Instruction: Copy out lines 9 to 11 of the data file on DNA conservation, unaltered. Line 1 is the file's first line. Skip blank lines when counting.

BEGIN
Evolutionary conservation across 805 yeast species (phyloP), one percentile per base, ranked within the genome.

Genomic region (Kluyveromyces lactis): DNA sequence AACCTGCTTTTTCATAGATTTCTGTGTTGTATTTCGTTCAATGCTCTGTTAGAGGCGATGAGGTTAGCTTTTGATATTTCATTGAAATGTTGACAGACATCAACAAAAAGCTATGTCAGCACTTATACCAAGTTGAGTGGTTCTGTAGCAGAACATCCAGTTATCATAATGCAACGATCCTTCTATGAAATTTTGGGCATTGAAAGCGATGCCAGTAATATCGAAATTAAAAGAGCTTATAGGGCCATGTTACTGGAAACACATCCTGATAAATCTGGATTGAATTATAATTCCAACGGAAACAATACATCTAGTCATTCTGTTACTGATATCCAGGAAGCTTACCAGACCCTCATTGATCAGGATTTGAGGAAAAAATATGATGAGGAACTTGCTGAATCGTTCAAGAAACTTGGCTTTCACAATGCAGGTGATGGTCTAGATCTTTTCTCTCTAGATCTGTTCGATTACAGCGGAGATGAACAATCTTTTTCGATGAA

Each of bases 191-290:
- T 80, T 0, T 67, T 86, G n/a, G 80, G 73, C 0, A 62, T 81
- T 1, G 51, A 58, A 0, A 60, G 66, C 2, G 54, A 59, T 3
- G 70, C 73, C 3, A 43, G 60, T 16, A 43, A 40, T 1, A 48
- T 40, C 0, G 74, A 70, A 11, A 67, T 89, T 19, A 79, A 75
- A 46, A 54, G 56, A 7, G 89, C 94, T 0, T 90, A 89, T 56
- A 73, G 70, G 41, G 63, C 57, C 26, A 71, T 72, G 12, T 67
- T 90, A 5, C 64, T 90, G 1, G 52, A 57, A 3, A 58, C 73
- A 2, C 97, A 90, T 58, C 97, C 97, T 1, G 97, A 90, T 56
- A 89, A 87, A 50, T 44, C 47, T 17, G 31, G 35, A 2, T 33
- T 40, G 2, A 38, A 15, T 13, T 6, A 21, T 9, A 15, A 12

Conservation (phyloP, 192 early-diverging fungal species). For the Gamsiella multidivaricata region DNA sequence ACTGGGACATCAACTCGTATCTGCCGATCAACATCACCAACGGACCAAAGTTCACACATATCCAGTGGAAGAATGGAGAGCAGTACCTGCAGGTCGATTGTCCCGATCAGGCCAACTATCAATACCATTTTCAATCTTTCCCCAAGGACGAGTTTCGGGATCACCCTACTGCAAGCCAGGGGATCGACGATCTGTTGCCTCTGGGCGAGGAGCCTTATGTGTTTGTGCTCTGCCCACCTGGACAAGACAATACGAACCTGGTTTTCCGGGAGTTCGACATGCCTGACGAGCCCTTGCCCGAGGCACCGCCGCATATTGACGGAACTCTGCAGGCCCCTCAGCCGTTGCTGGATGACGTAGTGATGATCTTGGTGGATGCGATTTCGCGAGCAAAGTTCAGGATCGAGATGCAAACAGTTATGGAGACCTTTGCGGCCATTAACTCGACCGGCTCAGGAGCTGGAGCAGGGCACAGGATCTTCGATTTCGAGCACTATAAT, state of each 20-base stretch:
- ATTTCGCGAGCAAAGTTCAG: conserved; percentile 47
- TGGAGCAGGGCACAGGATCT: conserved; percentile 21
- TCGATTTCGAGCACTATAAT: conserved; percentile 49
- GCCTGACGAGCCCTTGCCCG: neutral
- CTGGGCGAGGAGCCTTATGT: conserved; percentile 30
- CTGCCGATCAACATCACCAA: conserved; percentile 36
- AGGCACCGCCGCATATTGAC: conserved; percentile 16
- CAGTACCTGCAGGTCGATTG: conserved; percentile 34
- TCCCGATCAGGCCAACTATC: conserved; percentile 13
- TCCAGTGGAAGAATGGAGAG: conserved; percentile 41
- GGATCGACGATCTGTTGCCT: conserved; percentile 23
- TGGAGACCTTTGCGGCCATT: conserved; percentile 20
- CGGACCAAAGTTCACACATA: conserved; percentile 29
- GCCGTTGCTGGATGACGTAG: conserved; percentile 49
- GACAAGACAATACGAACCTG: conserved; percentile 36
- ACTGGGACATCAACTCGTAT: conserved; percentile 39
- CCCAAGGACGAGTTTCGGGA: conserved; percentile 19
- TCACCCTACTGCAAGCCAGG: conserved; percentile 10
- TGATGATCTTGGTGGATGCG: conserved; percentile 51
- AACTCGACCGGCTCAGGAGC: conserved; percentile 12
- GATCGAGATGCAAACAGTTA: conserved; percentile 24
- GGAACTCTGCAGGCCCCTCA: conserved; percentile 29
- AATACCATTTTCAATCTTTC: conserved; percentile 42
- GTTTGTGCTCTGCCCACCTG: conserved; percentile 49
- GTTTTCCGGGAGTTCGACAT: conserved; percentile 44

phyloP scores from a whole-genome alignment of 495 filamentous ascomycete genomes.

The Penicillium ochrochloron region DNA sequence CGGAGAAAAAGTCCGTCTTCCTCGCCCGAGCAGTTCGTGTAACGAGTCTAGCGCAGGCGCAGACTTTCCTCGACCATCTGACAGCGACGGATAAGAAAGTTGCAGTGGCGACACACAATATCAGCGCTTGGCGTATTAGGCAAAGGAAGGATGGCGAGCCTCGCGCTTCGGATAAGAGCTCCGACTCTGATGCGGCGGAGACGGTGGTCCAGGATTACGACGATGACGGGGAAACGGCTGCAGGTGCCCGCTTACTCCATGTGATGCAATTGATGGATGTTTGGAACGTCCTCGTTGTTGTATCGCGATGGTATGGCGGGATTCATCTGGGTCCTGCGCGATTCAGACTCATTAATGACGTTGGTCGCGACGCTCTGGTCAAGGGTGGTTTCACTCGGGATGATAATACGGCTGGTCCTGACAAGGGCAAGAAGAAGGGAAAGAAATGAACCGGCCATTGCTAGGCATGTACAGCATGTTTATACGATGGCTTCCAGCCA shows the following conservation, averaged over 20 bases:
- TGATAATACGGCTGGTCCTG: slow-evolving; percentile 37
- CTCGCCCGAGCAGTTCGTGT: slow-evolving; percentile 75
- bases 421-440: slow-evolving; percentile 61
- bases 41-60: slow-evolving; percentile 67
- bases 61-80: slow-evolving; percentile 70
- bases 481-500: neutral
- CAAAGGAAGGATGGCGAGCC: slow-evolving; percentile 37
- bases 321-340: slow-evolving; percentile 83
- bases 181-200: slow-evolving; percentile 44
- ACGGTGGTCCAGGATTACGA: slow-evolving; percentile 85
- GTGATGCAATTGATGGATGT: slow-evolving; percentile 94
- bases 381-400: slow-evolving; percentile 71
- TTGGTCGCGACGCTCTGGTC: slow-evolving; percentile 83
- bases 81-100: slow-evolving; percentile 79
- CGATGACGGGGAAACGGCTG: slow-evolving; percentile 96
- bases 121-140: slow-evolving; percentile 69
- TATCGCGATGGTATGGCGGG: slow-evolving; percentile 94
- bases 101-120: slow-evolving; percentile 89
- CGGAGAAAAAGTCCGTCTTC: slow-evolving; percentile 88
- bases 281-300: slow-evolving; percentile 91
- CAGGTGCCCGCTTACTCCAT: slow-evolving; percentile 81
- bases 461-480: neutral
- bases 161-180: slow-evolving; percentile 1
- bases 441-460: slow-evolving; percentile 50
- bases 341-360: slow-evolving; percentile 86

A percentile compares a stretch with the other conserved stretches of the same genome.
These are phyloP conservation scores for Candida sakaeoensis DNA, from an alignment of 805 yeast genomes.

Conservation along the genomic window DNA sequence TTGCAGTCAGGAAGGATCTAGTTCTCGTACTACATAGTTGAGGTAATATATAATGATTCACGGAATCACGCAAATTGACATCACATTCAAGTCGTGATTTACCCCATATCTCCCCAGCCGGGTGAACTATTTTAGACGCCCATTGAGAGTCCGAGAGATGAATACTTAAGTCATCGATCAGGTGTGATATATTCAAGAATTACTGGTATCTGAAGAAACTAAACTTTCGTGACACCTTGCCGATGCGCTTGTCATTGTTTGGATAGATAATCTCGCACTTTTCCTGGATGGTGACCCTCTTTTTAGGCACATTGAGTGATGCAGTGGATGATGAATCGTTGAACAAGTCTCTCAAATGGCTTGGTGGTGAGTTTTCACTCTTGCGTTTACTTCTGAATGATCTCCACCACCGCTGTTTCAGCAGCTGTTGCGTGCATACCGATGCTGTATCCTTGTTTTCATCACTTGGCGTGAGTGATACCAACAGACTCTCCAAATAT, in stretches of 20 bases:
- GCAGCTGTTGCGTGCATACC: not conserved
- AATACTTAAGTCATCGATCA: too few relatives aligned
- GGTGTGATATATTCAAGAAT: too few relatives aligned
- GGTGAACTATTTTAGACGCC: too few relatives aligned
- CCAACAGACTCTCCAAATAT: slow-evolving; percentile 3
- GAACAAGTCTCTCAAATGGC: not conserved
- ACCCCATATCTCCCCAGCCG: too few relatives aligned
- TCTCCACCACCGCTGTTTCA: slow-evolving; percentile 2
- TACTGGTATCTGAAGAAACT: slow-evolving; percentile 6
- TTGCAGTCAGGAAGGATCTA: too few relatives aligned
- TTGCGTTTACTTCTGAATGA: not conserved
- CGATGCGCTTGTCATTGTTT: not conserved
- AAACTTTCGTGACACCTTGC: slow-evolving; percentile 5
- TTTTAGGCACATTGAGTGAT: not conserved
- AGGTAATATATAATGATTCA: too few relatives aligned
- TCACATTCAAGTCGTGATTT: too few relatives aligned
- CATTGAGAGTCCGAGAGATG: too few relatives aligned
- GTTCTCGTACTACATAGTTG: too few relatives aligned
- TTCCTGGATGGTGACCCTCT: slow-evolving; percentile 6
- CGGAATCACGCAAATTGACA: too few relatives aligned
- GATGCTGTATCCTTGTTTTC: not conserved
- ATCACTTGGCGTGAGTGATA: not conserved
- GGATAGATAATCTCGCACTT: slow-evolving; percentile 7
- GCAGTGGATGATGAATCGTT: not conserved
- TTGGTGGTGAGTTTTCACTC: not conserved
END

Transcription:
- A 73, G 70, G 41, G 63, C 57, C 26, A 71, T 72, G 12, T 67
- T 90, A 5, C 64, T 90, G 1, G 52, A 57, A 3, A 58, C 73
- A 2, C 97, A 90, T 58, C 97, C 97, T 1, G 97, A 90, T 56